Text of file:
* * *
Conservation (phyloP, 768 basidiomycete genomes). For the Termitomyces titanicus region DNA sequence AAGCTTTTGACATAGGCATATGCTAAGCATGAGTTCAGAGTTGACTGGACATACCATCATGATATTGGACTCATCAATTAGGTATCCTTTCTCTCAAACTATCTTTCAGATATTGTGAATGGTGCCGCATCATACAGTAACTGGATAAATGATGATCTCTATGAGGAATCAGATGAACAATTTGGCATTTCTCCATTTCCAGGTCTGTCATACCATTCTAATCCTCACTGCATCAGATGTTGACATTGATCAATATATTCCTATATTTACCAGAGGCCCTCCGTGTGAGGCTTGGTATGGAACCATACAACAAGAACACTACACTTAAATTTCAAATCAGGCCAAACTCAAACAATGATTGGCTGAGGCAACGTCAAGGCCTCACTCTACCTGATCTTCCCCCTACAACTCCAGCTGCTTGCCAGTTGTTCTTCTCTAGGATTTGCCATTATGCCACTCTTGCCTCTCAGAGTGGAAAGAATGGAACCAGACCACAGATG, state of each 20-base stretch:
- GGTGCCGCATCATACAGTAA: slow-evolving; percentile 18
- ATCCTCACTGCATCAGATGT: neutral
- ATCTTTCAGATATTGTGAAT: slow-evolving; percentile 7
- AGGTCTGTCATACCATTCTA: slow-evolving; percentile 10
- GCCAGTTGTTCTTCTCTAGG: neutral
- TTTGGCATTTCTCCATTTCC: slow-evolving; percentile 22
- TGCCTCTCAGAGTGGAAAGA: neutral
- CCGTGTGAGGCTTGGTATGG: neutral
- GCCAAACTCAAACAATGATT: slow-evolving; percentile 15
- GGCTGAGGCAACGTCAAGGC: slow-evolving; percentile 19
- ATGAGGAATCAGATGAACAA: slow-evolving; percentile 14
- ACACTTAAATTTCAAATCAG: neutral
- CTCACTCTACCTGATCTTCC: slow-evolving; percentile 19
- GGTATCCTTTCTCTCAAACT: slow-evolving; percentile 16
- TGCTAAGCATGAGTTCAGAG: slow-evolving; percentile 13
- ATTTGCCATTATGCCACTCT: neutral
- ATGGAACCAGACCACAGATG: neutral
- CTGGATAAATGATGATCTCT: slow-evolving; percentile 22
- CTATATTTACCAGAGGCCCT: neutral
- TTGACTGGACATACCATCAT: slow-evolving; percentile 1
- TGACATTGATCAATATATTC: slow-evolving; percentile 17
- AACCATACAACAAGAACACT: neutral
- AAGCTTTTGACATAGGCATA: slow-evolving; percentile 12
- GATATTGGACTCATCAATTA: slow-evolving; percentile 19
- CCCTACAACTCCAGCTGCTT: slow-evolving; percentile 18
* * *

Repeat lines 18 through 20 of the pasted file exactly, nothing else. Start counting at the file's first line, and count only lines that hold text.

- ATGGAACCAGACCACAGATG: neutral
- CTGGATAAATGATGATCTCT: slow-evolving; percentile 22
- CTATATTTACCAGAGGCCCT: neutral